Jack sat up, brushing off the back of his shirt. “Can I use your phone? I promised my mom I’d ask about this kind of stuff.”
They went inside, and Beth watched with interest as Jack dialed. It was an old rotary phone, one of the things Beth’s Grandfather had shipped to the house.
Jack’s conversation was brief, and he nodded as he hung up the phone. “Just have me back before dinner. In one piece.”
Beth smiled. “It shouldn’t take that long.”
The Professor had left after lunch to take care of business in town, and Beth rifled through his desk, opening drawers, closing them one after another.
“I’ll be right back,” she said, and dashed up stairs. She came back down several minutes later with an oblong wooden box carved with a wave motif. The detail work on the pewter hinges was also done up to look like waves. Jack looked on as she set the box down on the larger of the Professor’s desks and opened it carefully.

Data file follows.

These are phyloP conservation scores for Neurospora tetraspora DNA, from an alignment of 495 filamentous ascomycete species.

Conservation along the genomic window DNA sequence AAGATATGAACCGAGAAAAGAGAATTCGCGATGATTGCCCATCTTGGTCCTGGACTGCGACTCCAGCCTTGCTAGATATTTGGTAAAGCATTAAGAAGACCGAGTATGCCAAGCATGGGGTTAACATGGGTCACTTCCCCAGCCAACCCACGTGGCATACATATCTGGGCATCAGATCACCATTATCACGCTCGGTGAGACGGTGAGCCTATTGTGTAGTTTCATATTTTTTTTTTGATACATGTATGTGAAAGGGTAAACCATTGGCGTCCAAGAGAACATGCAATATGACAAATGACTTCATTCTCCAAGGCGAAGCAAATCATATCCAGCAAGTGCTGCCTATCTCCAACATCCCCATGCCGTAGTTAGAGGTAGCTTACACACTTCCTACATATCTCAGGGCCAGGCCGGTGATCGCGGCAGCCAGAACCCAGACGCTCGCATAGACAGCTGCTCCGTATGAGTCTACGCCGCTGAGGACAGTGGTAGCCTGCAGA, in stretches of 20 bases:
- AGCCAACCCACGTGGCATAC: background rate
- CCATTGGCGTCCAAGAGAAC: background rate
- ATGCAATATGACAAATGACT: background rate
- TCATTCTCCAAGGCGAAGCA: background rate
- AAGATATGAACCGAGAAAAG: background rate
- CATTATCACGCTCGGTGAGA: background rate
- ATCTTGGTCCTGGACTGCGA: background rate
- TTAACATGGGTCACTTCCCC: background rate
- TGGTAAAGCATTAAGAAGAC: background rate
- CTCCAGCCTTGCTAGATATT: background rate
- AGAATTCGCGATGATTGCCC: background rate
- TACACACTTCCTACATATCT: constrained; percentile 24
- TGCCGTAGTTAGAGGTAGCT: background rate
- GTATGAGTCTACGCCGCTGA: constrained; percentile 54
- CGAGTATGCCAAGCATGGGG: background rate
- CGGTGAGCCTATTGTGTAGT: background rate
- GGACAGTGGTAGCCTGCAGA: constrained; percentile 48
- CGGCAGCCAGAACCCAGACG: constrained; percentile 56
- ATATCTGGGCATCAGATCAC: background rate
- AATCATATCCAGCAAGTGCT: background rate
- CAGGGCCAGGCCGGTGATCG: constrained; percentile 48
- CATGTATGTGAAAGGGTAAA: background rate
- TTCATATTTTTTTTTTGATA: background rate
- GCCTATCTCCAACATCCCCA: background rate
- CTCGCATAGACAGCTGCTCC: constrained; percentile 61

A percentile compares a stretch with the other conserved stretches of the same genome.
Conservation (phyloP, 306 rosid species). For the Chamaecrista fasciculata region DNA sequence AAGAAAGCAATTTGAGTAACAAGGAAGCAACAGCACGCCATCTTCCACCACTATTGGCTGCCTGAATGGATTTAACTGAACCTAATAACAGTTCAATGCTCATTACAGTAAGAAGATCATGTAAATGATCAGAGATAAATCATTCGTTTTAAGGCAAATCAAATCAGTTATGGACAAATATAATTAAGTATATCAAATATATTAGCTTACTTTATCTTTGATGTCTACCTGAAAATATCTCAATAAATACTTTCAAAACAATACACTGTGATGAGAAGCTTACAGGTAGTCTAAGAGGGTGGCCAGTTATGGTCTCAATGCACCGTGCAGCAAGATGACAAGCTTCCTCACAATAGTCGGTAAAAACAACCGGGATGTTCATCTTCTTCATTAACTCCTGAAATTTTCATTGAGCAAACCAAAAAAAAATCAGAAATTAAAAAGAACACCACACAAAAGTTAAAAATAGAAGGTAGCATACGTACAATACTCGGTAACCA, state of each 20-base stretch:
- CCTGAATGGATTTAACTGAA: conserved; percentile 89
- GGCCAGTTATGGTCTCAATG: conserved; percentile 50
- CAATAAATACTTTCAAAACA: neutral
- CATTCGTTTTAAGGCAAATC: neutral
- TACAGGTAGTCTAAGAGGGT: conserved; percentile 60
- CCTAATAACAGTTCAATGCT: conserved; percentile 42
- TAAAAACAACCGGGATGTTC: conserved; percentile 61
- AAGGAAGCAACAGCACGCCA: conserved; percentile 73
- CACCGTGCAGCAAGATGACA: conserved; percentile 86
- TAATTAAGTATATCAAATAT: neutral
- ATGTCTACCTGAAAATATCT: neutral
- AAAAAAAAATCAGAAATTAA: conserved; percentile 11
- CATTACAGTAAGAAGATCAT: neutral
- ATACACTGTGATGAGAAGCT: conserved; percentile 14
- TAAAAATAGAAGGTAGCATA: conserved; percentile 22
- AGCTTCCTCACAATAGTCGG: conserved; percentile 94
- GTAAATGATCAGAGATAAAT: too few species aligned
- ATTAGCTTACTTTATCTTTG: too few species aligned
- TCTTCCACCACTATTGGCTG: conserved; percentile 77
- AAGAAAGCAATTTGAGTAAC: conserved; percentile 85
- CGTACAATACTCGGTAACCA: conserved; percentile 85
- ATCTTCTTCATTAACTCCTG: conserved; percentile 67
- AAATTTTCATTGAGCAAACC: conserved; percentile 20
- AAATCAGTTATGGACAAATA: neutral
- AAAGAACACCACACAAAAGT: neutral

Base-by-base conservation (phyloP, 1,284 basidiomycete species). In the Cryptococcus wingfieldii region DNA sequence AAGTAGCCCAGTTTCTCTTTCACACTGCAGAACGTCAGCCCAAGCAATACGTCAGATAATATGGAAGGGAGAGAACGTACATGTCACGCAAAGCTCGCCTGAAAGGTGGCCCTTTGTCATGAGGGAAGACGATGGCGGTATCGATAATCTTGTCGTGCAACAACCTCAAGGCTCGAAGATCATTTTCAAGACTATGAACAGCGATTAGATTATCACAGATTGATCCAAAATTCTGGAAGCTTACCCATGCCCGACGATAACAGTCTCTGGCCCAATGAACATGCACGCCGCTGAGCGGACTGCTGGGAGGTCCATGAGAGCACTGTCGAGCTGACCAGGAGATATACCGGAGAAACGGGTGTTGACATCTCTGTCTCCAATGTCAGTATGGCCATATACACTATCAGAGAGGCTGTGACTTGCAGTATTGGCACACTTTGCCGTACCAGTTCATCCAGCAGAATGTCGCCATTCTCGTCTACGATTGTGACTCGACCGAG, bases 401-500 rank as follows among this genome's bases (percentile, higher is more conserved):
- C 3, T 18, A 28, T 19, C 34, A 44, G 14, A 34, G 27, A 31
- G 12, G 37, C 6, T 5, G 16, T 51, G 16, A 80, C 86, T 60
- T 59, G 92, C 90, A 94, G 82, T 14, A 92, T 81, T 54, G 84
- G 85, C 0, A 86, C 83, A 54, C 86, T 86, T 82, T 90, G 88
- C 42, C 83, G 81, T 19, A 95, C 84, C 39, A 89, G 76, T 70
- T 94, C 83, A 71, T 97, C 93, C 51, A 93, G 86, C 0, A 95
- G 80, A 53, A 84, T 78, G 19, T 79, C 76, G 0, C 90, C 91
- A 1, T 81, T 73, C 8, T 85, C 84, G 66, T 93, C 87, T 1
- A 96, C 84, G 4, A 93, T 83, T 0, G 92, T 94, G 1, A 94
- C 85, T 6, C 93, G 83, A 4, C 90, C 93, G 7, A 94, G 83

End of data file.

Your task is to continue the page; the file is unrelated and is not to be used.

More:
Inside, it contained a large wide-bottomed black jar and several long feathers.
Jack blinked. No, the jar wasn’t black, it would have been an almost-clear blue-green glass, had it not been stained by years of holding ink. It still held some, the blackness inside wavering as Beth unstoppered the bottle.
The feathers looked to’ve been from some sort of sea bird, something with long, broad feathers. The tips were carefully cut and split. Jack had seen the sort of cuttings in several art books.
From the top of the box, Beth withdrew a folded sheet of thick paper, laying it flat on the desk. She thought for a moment, then dipped the quill in the ink, and began writing.
The quill pen made a fine scratching noise as she drew it across the paper, and Jack watched, amazed, as a beautiful, flowing script unraveled as Beth wrote.
“Professor: Took Jack for a walk. Back before sundown. Thank you for lunch.”
“You make it seem like I’m the family pet,” Jack said.
Beth gave him a bright smile and patted his head. She carefully wiped the pen’s tip against the rim of the inkwell, and then re-stoppered it, closing the box.